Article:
Goldman’s experiments showed that this is in fact the case; they found that only linkers of 15 to 22 amino acid would successfully complete translation. This confirms that a protein folding at the mouth of the ribosome tunnel can generate sizeable force (they calculate roughly 12pN in this instance). Now I find this whole system especially interesting as the I wonder how this may generalise to all translation, both in terms of interactions of the nascent chain with the side wall and the domain folding at the ribosome tunnel mouth. Should I consider these when I calculate translation speeds for example? Oh well, we need a reasonable model for translation while ignoring these special cases first before I really need to worry!

A designed conformational shift to control protein binding specificity


Proteins and their binding partners with complementary shapes form complexes. Fisher was onto something when he introduced the “key and lock mechanism” in 1896. For the first time the shape of molecules was considered crucial for molecular recognition. Since then there have been various attempts to improve upon this theory in order incorporate the structural diversity of proteins and their binding partners.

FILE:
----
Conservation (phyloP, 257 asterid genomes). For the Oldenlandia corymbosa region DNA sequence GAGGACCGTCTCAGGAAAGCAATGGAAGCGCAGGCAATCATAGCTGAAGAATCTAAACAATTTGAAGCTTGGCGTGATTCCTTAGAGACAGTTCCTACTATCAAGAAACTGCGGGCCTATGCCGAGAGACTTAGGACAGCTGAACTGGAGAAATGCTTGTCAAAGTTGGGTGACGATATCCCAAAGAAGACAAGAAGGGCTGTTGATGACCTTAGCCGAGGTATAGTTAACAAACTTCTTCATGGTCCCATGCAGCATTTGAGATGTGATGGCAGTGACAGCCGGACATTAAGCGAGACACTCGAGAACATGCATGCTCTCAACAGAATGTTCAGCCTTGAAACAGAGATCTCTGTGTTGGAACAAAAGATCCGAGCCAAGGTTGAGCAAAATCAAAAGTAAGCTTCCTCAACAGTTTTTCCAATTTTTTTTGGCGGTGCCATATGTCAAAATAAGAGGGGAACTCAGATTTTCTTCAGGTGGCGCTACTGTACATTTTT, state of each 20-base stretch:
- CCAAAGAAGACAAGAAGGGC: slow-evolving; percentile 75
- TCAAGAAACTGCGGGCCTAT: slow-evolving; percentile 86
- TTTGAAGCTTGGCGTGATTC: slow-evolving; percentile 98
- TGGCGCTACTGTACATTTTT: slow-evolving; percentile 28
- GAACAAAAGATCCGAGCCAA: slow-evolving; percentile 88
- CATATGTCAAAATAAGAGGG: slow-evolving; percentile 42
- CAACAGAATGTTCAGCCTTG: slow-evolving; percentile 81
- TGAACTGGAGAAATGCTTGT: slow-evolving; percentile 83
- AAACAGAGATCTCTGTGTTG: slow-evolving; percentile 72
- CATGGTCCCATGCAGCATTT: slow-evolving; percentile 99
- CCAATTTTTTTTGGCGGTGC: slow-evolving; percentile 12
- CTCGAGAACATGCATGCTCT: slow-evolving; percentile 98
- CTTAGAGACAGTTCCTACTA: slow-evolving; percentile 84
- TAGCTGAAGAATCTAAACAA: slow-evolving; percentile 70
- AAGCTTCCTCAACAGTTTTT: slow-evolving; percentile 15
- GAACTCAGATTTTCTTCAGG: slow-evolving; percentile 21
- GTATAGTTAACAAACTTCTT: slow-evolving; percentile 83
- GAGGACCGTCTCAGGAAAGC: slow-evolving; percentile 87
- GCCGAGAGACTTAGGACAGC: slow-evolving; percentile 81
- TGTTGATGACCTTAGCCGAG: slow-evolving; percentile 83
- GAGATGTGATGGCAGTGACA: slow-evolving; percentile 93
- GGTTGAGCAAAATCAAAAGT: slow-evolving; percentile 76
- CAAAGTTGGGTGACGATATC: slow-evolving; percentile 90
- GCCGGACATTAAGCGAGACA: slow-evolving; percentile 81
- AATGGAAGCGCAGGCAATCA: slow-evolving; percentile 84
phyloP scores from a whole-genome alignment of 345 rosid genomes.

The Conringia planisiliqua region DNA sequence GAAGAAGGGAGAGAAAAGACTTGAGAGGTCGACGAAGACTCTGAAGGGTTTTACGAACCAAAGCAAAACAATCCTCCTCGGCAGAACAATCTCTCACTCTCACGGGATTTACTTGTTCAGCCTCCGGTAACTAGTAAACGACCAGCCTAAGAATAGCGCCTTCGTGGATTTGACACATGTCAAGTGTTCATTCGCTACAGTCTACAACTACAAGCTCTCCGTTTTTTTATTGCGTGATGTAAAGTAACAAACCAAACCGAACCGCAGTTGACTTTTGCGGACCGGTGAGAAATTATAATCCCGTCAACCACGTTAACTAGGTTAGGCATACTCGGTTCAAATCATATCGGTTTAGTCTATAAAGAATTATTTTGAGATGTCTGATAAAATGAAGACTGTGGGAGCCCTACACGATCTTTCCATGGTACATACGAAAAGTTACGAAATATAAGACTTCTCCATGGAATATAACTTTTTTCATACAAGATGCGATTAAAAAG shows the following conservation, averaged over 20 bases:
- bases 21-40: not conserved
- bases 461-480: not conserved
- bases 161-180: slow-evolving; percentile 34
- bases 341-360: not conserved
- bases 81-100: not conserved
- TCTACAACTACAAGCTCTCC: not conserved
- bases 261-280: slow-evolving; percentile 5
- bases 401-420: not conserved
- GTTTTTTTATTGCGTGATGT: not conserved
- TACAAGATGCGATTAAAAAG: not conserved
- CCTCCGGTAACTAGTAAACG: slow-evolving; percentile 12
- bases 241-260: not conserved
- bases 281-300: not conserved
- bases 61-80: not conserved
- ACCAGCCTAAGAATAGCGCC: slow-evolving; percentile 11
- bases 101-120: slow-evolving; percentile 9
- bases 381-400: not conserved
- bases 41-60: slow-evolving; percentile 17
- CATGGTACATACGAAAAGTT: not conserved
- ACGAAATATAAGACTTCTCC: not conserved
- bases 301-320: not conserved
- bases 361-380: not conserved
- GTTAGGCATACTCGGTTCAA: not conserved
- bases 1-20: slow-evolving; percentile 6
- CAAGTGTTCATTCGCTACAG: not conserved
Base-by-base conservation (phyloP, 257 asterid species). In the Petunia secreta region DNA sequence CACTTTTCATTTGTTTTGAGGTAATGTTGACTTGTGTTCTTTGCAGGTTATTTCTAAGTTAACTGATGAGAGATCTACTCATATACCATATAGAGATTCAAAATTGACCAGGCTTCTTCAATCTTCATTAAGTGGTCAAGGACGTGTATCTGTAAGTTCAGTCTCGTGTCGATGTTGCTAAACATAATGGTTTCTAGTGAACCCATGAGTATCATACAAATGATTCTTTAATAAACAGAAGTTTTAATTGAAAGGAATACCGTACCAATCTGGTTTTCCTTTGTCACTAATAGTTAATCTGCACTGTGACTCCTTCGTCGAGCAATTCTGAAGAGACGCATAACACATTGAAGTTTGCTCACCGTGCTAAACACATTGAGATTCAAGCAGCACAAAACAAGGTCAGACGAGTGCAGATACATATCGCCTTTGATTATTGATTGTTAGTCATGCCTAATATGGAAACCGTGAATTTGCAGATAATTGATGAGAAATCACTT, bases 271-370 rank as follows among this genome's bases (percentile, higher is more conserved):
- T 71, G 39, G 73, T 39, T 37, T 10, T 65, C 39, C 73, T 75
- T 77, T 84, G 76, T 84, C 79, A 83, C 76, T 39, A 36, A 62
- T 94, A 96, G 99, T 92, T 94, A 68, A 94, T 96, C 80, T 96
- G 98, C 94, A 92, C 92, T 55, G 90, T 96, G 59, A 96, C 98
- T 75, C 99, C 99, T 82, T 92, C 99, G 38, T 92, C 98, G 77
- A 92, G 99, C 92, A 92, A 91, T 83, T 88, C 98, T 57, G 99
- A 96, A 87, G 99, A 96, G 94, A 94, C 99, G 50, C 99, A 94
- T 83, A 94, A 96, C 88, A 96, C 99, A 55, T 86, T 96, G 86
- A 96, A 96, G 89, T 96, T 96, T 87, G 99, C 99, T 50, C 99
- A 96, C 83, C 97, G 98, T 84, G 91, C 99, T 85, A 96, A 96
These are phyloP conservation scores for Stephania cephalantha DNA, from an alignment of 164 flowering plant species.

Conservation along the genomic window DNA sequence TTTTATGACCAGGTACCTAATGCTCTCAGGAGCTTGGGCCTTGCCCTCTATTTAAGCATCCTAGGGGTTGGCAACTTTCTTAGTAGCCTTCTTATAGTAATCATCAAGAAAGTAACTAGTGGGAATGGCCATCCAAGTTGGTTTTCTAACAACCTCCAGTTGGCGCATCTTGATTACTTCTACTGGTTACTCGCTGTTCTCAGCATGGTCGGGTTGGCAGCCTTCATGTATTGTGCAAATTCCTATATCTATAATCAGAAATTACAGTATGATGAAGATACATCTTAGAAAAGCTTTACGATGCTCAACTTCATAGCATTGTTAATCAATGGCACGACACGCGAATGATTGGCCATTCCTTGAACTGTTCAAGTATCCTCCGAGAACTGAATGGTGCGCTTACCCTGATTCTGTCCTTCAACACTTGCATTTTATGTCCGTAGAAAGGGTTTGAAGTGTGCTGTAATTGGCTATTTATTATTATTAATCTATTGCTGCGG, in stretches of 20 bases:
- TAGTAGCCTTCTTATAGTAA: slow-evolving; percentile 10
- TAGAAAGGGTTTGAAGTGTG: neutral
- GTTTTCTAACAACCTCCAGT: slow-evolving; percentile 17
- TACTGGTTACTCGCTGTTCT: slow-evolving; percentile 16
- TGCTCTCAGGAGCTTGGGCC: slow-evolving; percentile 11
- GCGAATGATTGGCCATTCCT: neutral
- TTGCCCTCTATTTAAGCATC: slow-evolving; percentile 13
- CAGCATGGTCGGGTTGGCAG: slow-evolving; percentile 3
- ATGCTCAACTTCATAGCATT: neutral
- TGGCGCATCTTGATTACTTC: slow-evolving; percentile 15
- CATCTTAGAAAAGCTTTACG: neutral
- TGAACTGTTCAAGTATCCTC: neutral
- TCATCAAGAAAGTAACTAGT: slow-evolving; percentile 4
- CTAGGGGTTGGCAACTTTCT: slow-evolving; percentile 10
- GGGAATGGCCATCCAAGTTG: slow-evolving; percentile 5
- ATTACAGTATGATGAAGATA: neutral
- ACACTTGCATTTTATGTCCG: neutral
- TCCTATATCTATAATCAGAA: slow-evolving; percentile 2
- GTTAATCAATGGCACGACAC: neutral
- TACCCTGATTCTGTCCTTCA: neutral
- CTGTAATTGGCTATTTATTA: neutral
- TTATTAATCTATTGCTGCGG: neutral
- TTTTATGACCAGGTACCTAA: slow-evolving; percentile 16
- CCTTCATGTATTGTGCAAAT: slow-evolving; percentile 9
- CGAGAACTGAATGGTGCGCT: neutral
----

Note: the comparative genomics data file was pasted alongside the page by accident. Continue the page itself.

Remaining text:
Koshland proposed the “induced fit” mechanism in 1956, which states that interacting partners undergo local conformational changes upon complex formation to strengthen binding. An additional mechanism “conformational selection” was introduced by Monod, Wyman and Changeux who argued that the conformational change occurred before binding driven by the inherent conformational heterogeneity of proteins. Given a protein that fluctuates between two states A and B and a substrate C that only interacts with one of these states, the chance of complex formation depends on the probability of our protein being in state A or B. Furthermore, one could imagine a scenario where a protein has multiple binding partners, each binding to a different conformational state. This means that some proteins exists in an equilibrium of different structural states, which determines the prevalence of interactions with different binding partners.